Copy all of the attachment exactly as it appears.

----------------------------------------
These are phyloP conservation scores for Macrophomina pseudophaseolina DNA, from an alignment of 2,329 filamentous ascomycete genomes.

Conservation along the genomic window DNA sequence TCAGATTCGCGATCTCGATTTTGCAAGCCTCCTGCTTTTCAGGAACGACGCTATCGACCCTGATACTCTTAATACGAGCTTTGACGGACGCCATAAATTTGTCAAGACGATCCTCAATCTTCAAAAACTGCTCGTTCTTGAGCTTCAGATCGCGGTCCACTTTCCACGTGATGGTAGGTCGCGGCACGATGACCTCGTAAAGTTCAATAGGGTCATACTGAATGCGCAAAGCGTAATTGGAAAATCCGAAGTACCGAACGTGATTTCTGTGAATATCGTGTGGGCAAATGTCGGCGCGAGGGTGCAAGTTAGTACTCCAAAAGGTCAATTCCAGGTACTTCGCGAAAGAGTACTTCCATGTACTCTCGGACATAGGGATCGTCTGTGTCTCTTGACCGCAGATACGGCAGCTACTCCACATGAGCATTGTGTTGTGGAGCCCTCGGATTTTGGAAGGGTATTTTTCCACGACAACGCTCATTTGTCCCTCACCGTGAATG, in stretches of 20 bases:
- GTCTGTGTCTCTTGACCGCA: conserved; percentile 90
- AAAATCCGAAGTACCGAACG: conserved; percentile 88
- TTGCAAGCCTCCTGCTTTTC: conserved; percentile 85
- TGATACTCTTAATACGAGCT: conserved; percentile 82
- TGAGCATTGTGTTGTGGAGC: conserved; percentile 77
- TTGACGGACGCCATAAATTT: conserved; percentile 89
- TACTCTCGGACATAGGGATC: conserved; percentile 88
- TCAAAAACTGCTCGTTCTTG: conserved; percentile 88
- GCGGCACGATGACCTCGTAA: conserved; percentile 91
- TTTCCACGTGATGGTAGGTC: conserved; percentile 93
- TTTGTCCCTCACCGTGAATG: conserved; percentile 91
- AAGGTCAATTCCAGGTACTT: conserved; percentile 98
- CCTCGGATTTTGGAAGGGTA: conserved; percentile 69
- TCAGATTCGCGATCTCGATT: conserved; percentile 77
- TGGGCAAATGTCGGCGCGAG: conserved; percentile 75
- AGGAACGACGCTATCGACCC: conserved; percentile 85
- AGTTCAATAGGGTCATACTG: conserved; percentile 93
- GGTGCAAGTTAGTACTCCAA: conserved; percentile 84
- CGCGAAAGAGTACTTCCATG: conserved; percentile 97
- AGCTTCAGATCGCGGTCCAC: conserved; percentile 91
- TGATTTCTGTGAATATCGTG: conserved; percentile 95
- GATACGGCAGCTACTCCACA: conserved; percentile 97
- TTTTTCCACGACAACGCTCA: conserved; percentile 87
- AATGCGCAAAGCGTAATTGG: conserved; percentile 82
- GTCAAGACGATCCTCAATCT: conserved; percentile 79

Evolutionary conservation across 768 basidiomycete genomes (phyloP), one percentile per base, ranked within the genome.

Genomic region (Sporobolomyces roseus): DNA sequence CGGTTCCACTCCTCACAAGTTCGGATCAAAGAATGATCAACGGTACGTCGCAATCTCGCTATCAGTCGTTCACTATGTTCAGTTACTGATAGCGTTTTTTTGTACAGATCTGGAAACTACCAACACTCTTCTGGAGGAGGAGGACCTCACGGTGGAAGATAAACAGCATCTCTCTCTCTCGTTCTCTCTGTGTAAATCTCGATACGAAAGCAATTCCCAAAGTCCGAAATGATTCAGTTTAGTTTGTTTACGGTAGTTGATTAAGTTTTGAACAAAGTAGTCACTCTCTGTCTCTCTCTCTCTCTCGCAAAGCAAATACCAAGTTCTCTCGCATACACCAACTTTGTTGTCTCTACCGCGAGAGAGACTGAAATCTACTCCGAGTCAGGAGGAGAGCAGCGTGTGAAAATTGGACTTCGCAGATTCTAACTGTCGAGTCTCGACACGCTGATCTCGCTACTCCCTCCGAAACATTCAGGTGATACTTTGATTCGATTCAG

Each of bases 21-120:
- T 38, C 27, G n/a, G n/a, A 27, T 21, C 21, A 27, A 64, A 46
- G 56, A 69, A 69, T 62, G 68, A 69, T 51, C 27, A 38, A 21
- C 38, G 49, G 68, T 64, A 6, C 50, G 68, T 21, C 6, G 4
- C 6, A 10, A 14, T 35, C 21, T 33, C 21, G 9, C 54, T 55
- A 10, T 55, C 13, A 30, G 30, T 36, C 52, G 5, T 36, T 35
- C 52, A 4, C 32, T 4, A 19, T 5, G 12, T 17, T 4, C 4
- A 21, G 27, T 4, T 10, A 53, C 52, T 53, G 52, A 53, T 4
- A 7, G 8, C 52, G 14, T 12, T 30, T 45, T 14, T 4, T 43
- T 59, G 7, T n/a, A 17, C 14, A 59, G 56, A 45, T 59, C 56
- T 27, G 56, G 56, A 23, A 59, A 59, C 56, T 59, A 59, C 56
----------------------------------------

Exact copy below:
These are phyloP conservation scores for Macrophomina pseudophaseolina DNA, from an alignment of 2,329 filamentous ascomycete genomes.

Conservation along the genomic window DNA sequence TCAGATTCGCGATCTCGATTTTGCAAGCCTCCTGCTTTTCAGGAACGACGCTATCGACCCTGATACTCTTAATACGAGCTTTGACGGACGCCATAAATTTGTCAAGACGATCCTCAATCTTCAAAAACTGCTCGTTCTTGAGCTTCAGATCGCGGTCCACTTTCCACGTGATGGTAGGTCGCGGCACGATGACCTCGTAAAGTTCAATAGGGTCATACTGAATGCGCAAAGCGTAATTGGAAAATCCGAAGTACCGAACGTGATTTCTGTGAATATCGTGTGGGCAAATGTCGGCGCGAGGGTGCAAGTTAGTACTCCAAAAGGTCAATTCCAGGTACTTCGCGAAAGAGTACTTCCATGTACTCTCGGACATAGGGATCGTCTGTGTCTCTTGACCGCAGATACGGCAGCTACTCCACATGAGCATTGTGTTGTGGAGCCCTCGGATTTTGGAAGGGTATTTTTCCACGACAACGCTCATTTGTCCCTCACCGTGAATG, in stretches of 20 bases:
- GTCTGTGTCTCTTGACCGCA: conserved; percentile 90
- AAAATCCGAAGTACCGAACG: conserved; percentile 88
- TTGCAAGCCTCCTGCTTTTC: conserved; percentile 85
- TGATACTCTTAATACGAGCT: conserved; percentile 82
- TGAGCATTGTGTTGTGGAGC: conserved; percentile 77
- TTGACGGACGCCATAAATTT: conserved; percentile 89
- TACTCTCGGACATAGGGATC: conserved; percentile 88
- TCAAAAACTGCTCGTTCTTG: conserved; percentile 88
- GCGGCACGATGACCTCGTAA: conserved; percentile 91
- TTTCCACGTGATGGTAGGTC: conserved; percentile 93
- TTTGTCCCTCACCGTGAATG: conserved; percentile 91
- AAGGTCAATTCCAGGTACTT: conserved; percentile 98
- CCTCGGATTTTGGAAGGGTA: conserved; percentile 69
- TCAGATTCGCGATCTCGATT: conserved; percentile 77
- TGGGCAAATGTCGGCGCGAG: conserved; percentile 75
- AGGAACGACGCTATCGACCC: conserved; percentile 85
- AGTTCAATAGGGTCATACTG: conserved; percentile 93
- GGTGCAAGTTAGTACTCCAA: conserved; percentile 84
- CGCGAAAGAGTACTTCCATG: conserved; percentile 97
- AGCTTCAGATCGCGGTCCAC: conserved; percentile 91
- TGATTTCTGTGAATATCGTG: conserved; percentile 95
- GATACGGCAGCTACTCCACA: conserved; percentile 97
- TTTTTCCACGACAACGCTCA: conserved; percentile 87
- AATGCGCAAAGCGTAATTGG: conserved; percentile 82
- GTCAAGACGATCCTCAATCT: conserved; percentile 79

Evolutionary conservation across 768 basidiomycete genomes (phyloP), one percentile per base, ranked within the genome.

Genomic region (Sporobolomyces roseus): DNA sequence CGGTTCCACTCCTCACAAGTTCGGATCAAAGAATGATCAACGGTACGTCGCAATCTCGCTATCAGTCGTTCACTATGTTCAGTTACTGATAGCGTTTTTTTGTACAGATCTGGAAACTACCAACACTCTTCTGGAGGAGGAGGACCTCACGGTGGAAGATAAACAGCATCTCTCTCTCTCGTTCTCTCTGTGTAAATCTCGATACGAAAGCAATTCCCAAAGTCCGAAATGATTCAGTTTAGTTTGTTTACGGTAGTTGATTAAGTTTTGAACAAAGTAGTCACTCTCTGTCTCTCTCTCTCTCTCGCAAAGCAAATACCAAGTTCTCTCGCATACACCAACTTTGTTGTCTCTACCGCGAGAGAGACTGAAATCTACTCCGAGTCAGGAGGAGAGCAGCGTGTGAAAATTGGACTTCGCAGATTCTAACTGTCGAGTCTCGACACGCTGATCTCGCTACTCCCTCCGAAACATTCAGGTGATACTTTGATTCGATTCAG

Each of bases 21-120:
- T 38, C 27, G n/a, G n/a, A 27, T 21, C 21, A 27, A 64, A 46
- G 56, A 69, A 69, T 62, G 68, A 69, T 51, C 27, A 38, A 21
- C 38, G 49, G 68, T 64, A 6, C 50, G 68, T 21, C 6, G 4
- C 6, A 10, A 14, T 35, C 21, T 33, C 21, G 9, C 54, T 55
- A 10, T 55, C 13, A 30, G 30, T 36, C 52, G 5, T 36, T 35
- C 52, A 4, C 32, T 4, A 19, T 5, G 12, T 17, T 4, C 4
- A 21, G 27, T 4, T 10, A 53, C 52, T 53, G 52, A 53, T 4
- A 7, G 8, C 52, G 14, T 12, T 30, T 45, T 14, T 4, T 43
- T 59, G 7, T n/a, A 17, C 14, A 59, G 56, A 45, T 59, C 56
- T 27, G 56, G 56, A 23, A 59, A 59, C 56, T 59, A 59, C 56